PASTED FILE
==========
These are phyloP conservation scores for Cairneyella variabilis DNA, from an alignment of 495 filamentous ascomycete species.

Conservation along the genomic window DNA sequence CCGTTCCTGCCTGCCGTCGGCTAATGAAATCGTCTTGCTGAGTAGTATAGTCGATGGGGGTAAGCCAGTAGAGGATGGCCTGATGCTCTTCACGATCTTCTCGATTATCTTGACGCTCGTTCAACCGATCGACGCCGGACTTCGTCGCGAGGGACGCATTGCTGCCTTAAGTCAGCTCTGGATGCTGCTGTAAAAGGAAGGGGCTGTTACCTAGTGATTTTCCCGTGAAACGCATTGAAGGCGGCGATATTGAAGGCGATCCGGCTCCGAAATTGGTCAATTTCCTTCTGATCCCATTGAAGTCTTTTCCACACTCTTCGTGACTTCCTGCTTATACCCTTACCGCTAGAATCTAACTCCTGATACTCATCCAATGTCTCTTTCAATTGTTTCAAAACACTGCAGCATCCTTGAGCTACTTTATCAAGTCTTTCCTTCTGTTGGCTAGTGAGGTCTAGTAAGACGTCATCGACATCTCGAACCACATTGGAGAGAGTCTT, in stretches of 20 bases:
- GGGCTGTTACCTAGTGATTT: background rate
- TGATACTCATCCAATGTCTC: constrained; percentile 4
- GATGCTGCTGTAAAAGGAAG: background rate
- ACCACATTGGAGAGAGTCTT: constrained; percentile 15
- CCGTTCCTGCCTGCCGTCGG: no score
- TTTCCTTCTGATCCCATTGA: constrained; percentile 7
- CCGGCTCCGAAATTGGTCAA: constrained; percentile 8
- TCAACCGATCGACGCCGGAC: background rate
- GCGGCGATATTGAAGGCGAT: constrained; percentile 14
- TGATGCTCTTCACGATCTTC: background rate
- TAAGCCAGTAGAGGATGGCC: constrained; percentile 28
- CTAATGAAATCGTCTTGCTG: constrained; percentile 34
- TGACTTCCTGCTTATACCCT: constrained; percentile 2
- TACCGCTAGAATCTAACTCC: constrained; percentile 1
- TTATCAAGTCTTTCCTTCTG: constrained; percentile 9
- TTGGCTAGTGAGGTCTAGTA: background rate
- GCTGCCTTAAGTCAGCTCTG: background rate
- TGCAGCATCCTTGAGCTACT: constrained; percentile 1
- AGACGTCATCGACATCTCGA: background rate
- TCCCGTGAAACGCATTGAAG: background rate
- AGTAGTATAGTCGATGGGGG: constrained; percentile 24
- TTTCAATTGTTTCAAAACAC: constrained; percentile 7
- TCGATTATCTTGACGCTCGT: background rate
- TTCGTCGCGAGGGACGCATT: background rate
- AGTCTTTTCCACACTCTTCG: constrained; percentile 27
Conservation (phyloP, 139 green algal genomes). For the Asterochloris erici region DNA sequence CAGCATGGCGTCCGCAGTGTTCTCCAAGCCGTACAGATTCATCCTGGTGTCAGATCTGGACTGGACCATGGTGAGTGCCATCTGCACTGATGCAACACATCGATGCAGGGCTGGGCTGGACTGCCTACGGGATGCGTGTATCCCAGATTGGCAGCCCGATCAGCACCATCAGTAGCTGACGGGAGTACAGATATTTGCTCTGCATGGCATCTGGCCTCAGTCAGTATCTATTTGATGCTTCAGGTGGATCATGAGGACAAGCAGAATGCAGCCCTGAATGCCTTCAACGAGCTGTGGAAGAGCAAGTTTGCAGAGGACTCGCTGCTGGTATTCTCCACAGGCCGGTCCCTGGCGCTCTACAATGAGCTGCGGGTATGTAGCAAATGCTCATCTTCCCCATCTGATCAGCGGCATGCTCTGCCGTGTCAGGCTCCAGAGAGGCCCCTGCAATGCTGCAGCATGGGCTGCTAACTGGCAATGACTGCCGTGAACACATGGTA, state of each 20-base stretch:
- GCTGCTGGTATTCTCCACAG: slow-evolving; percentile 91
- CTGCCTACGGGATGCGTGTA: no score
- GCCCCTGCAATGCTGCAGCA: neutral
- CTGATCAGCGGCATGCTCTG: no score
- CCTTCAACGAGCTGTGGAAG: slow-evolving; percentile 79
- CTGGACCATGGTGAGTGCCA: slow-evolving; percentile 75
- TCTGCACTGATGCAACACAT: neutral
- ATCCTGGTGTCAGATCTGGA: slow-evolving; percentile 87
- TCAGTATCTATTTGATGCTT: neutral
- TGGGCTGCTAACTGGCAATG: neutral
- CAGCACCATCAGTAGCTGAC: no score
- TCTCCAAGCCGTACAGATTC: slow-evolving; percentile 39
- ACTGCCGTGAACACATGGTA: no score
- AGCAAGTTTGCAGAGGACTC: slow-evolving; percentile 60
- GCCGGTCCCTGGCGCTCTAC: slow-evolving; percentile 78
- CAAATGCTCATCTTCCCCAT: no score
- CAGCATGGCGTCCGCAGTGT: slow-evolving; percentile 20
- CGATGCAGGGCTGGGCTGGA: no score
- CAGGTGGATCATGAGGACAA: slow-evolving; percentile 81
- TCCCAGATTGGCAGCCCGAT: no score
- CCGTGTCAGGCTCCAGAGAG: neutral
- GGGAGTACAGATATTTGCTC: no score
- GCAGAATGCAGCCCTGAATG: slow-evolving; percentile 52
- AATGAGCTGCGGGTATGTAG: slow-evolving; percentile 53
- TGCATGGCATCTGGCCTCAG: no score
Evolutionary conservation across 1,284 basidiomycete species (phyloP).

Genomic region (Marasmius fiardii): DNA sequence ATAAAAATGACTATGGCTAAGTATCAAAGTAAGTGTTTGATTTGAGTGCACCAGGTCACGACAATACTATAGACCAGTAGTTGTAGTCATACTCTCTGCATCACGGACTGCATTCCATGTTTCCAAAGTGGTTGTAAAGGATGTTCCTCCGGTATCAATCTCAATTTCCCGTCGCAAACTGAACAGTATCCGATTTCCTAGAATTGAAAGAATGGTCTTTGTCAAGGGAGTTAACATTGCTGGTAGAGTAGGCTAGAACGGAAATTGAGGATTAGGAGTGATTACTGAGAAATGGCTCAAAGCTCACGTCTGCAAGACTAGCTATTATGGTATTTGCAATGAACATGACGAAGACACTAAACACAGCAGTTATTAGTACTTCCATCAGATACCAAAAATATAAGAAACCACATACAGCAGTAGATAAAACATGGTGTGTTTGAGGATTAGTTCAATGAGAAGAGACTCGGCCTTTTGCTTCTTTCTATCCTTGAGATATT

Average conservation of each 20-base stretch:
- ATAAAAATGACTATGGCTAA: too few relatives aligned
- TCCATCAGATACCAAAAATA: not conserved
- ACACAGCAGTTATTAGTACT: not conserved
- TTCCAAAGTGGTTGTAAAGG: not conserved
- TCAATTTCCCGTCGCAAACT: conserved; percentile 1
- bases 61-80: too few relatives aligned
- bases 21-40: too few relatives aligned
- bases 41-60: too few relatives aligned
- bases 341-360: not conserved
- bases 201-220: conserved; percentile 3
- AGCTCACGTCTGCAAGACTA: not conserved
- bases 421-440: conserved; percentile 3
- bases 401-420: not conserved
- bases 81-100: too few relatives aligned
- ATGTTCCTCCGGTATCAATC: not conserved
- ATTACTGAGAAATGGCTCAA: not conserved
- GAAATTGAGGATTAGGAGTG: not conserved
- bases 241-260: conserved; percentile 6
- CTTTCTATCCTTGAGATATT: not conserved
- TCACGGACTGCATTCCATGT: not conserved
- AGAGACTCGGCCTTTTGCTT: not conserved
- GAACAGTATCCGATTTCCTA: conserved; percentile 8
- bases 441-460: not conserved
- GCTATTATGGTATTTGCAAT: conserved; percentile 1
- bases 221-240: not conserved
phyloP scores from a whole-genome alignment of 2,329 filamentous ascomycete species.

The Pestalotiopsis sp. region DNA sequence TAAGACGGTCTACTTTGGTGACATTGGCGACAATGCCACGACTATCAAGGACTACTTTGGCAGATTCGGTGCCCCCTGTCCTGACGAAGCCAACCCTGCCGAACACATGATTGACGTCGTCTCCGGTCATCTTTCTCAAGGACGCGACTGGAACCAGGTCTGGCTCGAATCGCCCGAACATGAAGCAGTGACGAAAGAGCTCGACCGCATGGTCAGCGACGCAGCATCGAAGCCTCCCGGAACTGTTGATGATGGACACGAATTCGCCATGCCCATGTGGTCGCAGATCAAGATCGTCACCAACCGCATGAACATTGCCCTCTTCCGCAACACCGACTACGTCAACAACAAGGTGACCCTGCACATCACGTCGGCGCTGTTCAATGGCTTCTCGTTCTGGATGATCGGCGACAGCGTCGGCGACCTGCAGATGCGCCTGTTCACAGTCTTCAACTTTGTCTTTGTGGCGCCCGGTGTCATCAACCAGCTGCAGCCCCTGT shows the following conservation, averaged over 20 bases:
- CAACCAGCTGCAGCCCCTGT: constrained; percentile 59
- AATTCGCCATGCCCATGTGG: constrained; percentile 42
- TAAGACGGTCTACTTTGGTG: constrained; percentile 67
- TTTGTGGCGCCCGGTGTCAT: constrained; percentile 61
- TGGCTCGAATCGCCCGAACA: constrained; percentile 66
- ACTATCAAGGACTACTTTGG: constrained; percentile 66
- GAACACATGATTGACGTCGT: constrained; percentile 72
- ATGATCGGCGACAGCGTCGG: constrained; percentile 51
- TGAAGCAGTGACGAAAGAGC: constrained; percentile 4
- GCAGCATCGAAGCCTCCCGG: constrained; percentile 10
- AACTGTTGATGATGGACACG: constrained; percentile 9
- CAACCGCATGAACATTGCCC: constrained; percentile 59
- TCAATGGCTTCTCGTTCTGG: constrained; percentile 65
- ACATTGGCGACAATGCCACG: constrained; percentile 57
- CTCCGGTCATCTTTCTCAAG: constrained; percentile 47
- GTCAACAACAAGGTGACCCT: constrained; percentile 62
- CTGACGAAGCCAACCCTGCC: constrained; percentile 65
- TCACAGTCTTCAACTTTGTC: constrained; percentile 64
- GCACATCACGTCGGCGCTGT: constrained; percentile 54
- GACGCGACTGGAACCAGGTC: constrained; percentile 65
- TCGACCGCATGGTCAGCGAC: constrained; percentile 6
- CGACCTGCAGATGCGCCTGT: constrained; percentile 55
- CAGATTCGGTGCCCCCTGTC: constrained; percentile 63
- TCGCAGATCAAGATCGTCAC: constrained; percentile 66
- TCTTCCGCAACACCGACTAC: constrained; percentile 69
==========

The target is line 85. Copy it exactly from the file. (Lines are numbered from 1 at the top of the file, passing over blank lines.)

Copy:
- AATTCGCCATGCCCATGTGG: constrained; percentile 42